I come from an industry of shoulding. Every good nanny knows you should never put a child to sleep on her stomach, breast milk should never be microwaved, and children’s developing brains should be stimulated by hands-on activities rather than TV. The shoulding extends not only to what we should do but how and when we should do it. And it doesn’t stop there either.
We should all over our babies, too. By three months she should be sleeping through the night, by four months she should be rolling over, by six months she should be eating solids. We should in the present, in the future and even in the past. My mother still says she should have been less lenient about allowing my sister and me to talk back and argue with her. (Her regret likely stems from the fact that we still do this today!)
I am not suggesting that we throw caution to the wind, parent irresponsibly, and hope for the best. But like most things Americans do in extremes-diet and then binge, laze around in front of the TV for hours then run like a hamster on the treadmill, drink-we also need to restore the balance in our approaches to parenting. Believe me, I have met some parents who really needed to read some books on parenting. But I have also worked with incredibly well-versed parents who throw around trendy, philosophical parenting jargon who have just as poorly behaved children. So are all these books really creating better parents? Probably not.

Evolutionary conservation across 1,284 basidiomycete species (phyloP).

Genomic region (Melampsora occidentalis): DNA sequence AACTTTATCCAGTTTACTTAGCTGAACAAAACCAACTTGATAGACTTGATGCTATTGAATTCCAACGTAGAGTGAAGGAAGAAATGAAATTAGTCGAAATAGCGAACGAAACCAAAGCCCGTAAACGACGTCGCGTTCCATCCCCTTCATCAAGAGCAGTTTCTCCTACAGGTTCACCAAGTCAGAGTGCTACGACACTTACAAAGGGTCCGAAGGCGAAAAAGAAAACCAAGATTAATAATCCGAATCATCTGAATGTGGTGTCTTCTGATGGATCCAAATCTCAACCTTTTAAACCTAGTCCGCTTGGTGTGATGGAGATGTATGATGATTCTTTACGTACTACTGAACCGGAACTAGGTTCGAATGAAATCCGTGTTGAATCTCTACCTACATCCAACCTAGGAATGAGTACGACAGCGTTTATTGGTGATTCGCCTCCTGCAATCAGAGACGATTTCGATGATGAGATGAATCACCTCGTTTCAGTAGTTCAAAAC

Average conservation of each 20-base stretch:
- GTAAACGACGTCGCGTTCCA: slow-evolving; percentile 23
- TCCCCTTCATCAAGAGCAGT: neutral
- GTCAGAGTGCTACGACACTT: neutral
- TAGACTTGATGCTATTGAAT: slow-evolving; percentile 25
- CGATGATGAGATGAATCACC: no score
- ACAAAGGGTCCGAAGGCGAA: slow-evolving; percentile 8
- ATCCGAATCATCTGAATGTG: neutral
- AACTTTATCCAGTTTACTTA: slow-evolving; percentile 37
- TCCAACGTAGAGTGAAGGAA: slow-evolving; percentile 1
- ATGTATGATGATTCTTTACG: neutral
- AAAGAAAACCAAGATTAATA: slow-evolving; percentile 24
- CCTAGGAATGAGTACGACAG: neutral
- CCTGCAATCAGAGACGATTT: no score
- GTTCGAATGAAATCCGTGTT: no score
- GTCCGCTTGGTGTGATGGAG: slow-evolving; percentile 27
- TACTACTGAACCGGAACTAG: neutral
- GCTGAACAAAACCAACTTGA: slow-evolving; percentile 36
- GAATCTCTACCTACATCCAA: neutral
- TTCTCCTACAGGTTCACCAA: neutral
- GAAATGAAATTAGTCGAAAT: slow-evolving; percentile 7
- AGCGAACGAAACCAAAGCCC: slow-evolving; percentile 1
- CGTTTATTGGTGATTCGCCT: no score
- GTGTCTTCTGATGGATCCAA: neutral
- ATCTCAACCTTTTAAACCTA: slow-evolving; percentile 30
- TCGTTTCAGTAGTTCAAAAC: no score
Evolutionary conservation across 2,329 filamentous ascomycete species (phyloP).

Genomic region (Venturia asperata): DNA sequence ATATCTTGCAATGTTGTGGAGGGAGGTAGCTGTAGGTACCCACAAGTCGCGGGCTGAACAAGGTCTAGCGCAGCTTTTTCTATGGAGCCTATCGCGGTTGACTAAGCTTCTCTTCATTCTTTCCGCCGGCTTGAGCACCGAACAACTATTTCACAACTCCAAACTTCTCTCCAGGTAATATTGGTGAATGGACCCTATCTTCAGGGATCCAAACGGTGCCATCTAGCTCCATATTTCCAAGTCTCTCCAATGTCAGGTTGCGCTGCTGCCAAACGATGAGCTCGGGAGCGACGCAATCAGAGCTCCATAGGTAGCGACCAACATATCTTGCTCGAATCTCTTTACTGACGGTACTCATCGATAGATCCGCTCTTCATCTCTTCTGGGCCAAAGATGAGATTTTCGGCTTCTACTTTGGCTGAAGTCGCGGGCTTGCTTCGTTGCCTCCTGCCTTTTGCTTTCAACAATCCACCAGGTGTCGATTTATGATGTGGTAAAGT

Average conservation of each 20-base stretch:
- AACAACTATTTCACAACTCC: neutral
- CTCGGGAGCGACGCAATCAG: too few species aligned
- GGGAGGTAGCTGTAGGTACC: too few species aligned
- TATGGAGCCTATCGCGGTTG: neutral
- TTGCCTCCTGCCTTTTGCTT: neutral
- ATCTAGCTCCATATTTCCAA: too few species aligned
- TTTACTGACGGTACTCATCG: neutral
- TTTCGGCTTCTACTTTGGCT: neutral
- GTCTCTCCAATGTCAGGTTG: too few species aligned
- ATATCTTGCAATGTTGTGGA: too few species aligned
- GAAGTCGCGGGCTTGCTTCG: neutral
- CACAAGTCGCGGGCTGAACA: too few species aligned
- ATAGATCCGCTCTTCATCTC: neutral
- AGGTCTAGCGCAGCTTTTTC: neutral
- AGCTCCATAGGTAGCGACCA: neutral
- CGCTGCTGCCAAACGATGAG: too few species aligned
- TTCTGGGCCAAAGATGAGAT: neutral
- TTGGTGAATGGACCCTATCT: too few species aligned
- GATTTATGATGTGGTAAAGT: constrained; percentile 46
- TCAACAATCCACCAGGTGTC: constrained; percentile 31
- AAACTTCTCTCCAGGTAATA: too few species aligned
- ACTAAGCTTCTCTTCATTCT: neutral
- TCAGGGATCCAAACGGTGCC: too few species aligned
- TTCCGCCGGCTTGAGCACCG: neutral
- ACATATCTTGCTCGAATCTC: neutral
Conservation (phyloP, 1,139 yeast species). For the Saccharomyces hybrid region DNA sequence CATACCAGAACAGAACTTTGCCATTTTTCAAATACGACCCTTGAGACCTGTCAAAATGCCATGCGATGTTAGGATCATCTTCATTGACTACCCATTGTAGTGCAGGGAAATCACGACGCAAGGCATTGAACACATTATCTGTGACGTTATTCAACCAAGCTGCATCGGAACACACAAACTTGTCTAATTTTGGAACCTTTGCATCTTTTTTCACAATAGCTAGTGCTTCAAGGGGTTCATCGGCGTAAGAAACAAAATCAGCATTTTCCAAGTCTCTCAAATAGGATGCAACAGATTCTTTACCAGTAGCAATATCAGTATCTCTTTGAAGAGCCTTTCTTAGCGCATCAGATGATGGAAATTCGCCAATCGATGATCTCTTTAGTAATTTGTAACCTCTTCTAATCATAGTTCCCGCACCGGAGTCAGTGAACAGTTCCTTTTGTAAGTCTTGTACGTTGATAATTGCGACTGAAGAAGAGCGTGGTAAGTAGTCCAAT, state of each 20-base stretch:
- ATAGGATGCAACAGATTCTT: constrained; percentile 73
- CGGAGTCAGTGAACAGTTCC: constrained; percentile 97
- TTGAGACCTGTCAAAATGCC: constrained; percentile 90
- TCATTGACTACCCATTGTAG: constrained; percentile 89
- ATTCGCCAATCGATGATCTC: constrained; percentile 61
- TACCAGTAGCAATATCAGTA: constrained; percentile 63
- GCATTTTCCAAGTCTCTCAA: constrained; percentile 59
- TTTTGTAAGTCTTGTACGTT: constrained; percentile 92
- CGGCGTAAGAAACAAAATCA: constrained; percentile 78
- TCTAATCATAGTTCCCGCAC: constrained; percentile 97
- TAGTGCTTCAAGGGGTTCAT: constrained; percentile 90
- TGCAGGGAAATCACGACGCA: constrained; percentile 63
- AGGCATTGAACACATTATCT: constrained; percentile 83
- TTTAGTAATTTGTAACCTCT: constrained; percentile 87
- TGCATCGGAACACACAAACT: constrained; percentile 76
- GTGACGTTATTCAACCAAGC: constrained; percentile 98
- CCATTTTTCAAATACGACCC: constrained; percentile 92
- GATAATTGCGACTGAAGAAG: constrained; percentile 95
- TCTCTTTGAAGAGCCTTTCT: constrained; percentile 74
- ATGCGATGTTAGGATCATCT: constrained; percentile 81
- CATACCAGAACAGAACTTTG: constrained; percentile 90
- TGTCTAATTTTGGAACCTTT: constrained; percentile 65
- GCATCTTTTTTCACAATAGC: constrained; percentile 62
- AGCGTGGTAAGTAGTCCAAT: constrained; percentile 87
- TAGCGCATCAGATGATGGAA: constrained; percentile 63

Even before I could speak, I was rocking and “shhhing” my baby dolls to comfort them. In fact, as most moms know, this womb-simulating sound is one we are practically wired to make. My nana, who is a great grandmother to my daughter, caught herself swaying with concern the other day as she watched me rocking her as she cried. We both laughed about it a bit—I guess a mother never loses that inner, natural response upon hearing a child cry. We need to remember this when we digest the latest parenting advice. Somewhere inside of us is the right answer. Nature has already equipped us with most everything we need to know about raising our children.
So I figured this would be a perfect way to begin my blog. After all, as a modern day Mary Poppins, I will inevitably be sharing some tidbits of advice and discussing new issues relevant to parents. But I want you to know that I come from a place of genuine humility, compassion and understanding. And I ask you to never underestimate the inherent knowledge and wisdom you possess as a mother. At the end of the day, only you know what is best for your own unique child. So when advice inevitably comes your way, process it carefully, take the bits and pieces that make sense for your family and then let it go. In doing this you are mastering the art of shoulding. In the same way, let this blog give you something to consider…let it inspire you maybe, but never rule you.
Because as they say, no two children are alike and sometimes, the best expert is you.
Who are they anyway and where are they at 2 ‘o clock in the morning?
Rosalind Prather, a local “momtrepreneur,” is a former professional nanny and currently co-owns Trusting Connections, Tucson’s premier nanny agency. For more information visit www.trustingconnections.com.